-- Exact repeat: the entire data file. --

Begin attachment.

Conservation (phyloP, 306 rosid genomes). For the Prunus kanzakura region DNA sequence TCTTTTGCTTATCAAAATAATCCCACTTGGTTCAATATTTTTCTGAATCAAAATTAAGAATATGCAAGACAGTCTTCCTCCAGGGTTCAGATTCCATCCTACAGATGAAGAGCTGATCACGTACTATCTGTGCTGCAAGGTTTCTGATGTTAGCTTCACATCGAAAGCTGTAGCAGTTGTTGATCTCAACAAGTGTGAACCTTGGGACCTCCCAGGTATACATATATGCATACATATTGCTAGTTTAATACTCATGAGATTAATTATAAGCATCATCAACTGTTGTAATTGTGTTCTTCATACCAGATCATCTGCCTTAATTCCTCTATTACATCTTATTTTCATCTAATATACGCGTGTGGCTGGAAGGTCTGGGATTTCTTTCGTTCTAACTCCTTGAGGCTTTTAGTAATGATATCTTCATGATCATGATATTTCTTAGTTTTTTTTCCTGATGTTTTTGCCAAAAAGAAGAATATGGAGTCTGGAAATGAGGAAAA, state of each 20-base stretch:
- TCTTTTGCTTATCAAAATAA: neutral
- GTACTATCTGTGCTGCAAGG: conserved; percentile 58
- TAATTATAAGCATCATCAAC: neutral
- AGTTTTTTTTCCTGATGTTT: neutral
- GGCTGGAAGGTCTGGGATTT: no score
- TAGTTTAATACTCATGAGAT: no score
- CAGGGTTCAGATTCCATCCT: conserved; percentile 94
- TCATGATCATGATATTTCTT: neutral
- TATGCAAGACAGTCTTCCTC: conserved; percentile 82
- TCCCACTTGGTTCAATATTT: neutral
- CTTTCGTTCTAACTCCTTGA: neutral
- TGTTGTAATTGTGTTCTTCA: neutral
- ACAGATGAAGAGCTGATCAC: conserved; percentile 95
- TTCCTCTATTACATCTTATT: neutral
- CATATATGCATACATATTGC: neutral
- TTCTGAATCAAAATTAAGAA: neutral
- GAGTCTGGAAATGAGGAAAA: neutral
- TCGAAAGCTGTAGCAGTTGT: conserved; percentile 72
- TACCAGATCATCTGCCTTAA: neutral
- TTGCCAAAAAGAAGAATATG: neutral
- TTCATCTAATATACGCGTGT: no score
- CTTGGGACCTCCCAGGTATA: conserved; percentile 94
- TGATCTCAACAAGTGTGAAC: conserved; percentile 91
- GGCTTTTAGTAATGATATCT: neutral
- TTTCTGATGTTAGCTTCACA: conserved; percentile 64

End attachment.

Conservation (phyloP, 306 rosid genomes). For the Prunus kanzakura region DNA sequence TCTTTTGCTTATCAAAATAATCCCACTTGGTTCAATATTTTTCTGAATCAAAATTAAGAATATGCAAGACAGTCTTCCTCCAGGGTTCAGATTCCATCCTACAGATGAAGAGCTGATCACGTACTATCTGTGCTGCAAGGTTTCTGATGTTAGCTTCACATCGAAAGCTGTAGCAGTTGTTGATCTCAACAAGTGTGAACCTTGGGACCTCCCAGGTATACATATATGCATACATATTGCTAGTTTAATACTCATGAGATTAATTATAAGCATCATCAACTGTTGTAATTGTGTTCTTCATACCAGATCATCTGCCTTAATTCCTCTATTACATCTTATTTTCATCTAATATACGCGTGTGGCTGGAAGGTCTGGGATTTCTTTCGTTCTAACTCCTTGAGGCTTTTAGTAATGATATCTTCATGATCATGATATTTCTTAGTTTTTTTTCCTGATGTTTTTGCCAAAAAGAAGAATATGGAGTCTGGAAATGAGGAAAA, state of each 20-base stretch:
- TCTTTTGCTTATCAAAATAA: neutral
- GTACTATCTGTGCTGCAAGG: conserved; percentile 58
- TAATTATAAGCATCATCAAC: neutral
- AGTTTTTTTTCCTGATGTTT: neutral
- GGCTGGAAGGTCTGGGATTT: no score
- TAGTTTAATACTCATGAGAT: no score
- CAGGGTTCAGATTCCATCCT: conserved; percentile 94
- TCATGATCATGATATTTCTT: neutral
- TATGCAAGACAGTCTTCCTC: conserved; percentile 82
- TCCCACTTGGTTCAATATTT: neutral
- CTTTCGTTCTAACTCCTTGA: neutral
- TGTTGTAATTGTGTTCTTCA: neutral
- ACAGATGAAGAGCTGATCAC: conserved; percentile 95
- TTCCTCTATTACATCTTATT: neutral
- CATATATGCATACATATTGC: neutral
- TTCTGAATCAAAATTAAGAA: neutral
- GAGTCTGGAAATGAGGAAAA: neutral
- TCGAAAGCTGTAGCAGTTGT: conserved; percentile 72
- TACCAGATCATCTGCCTTAA: neutral
- TTGCCAAAAAGAAGAATATG: neutral
- TTCATCTAATATACGCGTGT: no score
- CTTGGGACCTCCCAGGTATA: conserved; percentile 94
- TGATCTCAACAAGTGTGAAC: conserved; percentile 91
- GGCTTTTAGTAATGATATCT: neutral
- TTTCTGATGTTAGCTTCACA: conserved; percentile 64